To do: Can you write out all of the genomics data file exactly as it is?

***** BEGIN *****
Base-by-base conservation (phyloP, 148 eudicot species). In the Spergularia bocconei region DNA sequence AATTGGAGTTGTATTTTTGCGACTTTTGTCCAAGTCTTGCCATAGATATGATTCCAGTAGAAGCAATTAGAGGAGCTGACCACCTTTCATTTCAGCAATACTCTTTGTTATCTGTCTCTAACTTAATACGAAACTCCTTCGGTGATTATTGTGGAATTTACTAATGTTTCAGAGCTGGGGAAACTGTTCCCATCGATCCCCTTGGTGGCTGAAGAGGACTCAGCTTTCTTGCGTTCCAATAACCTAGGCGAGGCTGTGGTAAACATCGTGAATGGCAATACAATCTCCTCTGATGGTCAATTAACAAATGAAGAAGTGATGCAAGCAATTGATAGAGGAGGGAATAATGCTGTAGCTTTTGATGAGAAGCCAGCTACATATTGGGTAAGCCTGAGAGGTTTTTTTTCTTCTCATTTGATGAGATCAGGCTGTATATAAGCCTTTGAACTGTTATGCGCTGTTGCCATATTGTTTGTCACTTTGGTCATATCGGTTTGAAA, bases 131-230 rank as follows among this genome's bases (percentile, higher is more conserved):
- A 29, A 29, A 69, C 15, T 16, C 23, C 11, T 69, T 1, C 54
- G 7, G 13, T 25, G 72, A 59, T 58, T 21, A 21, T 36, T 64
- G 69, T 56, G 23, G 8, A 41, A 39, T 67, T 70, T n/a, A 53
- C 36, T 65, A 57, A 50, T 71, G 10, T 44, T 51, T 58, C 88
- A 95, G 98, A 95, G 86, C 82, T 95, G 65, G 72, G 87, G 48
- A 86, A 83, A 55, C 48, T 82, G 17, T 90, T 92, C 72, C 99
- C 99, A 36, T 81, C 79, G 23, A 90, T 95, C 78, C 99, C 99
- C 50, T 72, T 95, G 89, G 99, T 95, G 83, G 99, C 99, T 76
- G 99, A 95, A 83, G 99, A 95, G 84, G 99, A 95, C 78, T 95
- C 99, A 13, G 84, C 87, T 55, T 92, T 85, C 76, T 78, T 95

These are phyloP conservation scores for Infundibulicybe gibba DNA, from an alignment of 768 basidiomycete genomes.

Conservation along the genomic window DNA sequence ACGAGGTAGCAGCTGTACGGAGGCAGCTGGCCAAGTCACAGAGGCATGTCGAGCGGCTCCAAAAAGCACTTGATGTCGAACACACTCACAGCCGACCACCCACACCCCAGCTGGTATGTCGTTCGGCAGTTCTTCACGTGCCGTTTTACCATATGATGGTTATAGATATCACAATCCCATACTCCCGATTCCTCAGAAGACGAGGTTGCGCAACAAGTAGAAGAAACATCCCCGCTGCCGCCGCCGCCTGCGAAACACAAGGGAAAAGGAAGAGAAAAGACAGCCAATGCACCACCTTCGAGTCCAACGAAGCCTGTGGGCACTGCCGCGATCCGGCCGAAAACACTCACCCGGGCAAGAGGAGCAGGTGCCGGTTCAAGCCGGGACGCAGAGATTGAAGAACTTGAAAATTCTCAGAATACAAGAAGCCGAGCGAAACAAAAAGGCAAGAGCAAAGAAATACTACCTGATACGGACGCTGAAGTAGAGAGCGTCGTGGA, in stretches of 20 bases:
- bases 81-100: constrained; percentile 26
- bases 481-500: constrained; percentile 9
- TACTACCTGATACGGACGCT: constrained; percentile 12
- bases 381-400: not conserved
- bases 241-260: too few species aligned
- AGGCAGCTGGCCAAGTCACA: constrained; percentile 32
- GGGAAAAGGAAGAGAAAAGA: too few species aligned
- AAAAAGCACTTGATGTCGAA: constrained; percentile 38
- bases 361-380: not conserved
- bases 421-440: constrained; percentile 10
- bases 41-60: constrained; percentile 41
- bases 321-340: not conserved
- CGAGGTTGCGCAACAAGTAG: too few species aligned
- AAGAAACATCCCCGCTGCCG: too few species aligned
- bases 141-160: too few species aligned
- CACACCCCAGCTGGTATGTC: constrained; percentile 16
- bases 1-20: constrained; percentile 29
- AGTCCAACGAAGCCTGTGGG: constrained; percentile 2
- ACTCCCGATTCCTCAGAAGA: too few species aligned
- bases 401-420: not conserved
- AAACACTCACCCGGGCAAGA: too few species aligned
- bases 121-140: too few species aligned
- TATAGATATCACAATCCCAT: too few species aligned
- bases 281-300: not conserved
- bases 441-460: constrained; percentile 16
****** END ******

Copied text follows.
Base-by-base conservation (phyloP, 148 eudicot species). In the Spergularia bocconei region DNA sequence AATTGGAGTTGTATTTTTGCGACTTTTGTCCAAGTCTTGCCATAGATATGATTCCAGTAGAAGCAATTAGAGGAGCTGACCACCTTTCATTTCAGCAATACTCTTTGTTATCTGTCTCTAACTTAATACGAAACTCCTTCGGTGATTATTGTGGAATTTACTAATGTTTCAGAGCTGGGGAAACTGTTCCCATCGATCCCCTTGGTGGCTGAAGAGGACTCAGCTTTCTTGCGTTCCAATAACCTAGGCGAGGCTGTGGTAAACATCGTGAATGGCAATACAATCTCCTCTGATGGTCAATTAACAAATGAAGAAGTGATGCAAGCAATTGATAGAGGAGGGAATAATGCTGTAGCTTTTGATGAGAAGCCAGCTACATATTGGGTAAGCCTGAGAGGTTTTTTTTCTTCTCATTTGATGAGATCAGGCTGTATATAAGCCTTTGAACTGTTATGCGCTGTTGCCATATTGTTTGTCACTTTGGTCATATCGGTTTGAAA, bases 131-230 rank as follows among this genome's bases (percentile, higher is more conserved):
- A 29, A 29, A 69, C 15, T 16, C 23, C 11, T 69, T 1, C 54
- G 7, G 13, T 25, G 72, A 59, T 58, T 21, A 21, T 36, T 64
- G 69, T 56, G 23, G 8, A 41, A 39, T 67, T 70, T n/a, A 53
- C 36, T 65, A 57, A 50, T 71, G 10, T 44, T 51, T 58, C 88
- A 95, G 98, A 95, G 86, C 82, T 95, G 65, G 72, G 87, G 48
- A 86, A 83, A 55, C 48, T 82, G 17, T 90, T 92, C 72, C 99
- C 99, A 36, T 81, C 79, G 23, A 90, T 95, C 78, C 99, C 99
- C 50, T 72, T 95, G 89, G 99, T 95, G 83, G 99, C 99, T 76
- G 99, A 95, A 83, G 99, A 95, G 84, G 99, A 95, C 78, T 95
- C 99, A 13, G 84, C 87, T 55, T 92, T 85, C 76, T 78, T 95

These are phyloP conservation scores for Infundibulicybe gibba DNA, from an alignment of 768 basidiomycete genomes.

Conservation along the genomic window DNA sequence ACGAGGTAGCAGCTGTACGGAGGCAGCTGGCCAAGTCACAGAGGCATGTCGAGCGGCTCCAAAAAGCACTTGATGTCGAACACACTCACAGCCGACCACCCACACCCCAGCTGGTATGTCGTTCGGCAGTTCTTCACGTGCCGTTTTACCATATGATGGTTATAGATATCACAATCCCATACTCCCGATTCCTCAGAAGACGAGGTTGCGCAACAAGTAGAAGAAACATCCCCGCTGCCGCCGCCGCCTGCGAAACACAAGGGAAAAGGAAGAGAAAAGACAGCCAATGCACCACCTTCGAGTCCAACGAAGCCTGTGGGCACTGCCGCGATCCGGCCGAAAACACTCACCCGGGCAAGAGGAGCAGGTGCCGGTTCAAGCCGGGACGCAGAGATTGAAGAACTTGAAAATTCTCAGAATACAAGAAGCCGAGCGAAACAAAAAGGCAAGAGCAAAGAAATACTACCTGATACGGACGCTGAAGTAGAGAGCGTCGTGGA, in stretches of 20 bases:
- bases 81-100: constrained; percentile 26
- bases 481-500: constrained; percentile 9
- TACTACCTGATACGGACGCT: constrained; percentile 12
- bases 381-400: not conserved
- bases 241-260: too few species aligned
- AGGCAGCTGGCCAAGTCACA: constrained; percentile 32
- GGGAAAAGGAAGAGAAAAGA: too few species aligned
- AAAAAGCACTTGATGTCGAA: constrained; percentile 38
- bases 361-380: not conserved
- bases 421-440: constrained; percentile 10
- bases 41-60: constrained; percentile 41
- bases 321-340: not conserved
- CGAGGTTGCGCAACAAGTAG: too few species aligned
- AAGAAACATCCCCGCTGCCG: too few species aligned
- bases 141-160: too few species aligned
- CACACCCCAGCTGGTATGTC: constrained; percentile 16
- bases 1-20: constrained; percentile 29
- AGTCCAACGAAGCCTGTGGG: constrained; percentile 2
- ACTCCCGATTCCTCAGAAGA: too few species aligned
- bases 401-420: not conserved
- AAACACTCACCCGGGCAAGA: too few species aligned
- bases 121-140: too few species aligned
- TATAGATATCACAATCCCAT: too few species aligned
- bases 281-300: not conserved
- bases 441-460: constrained; percentile 16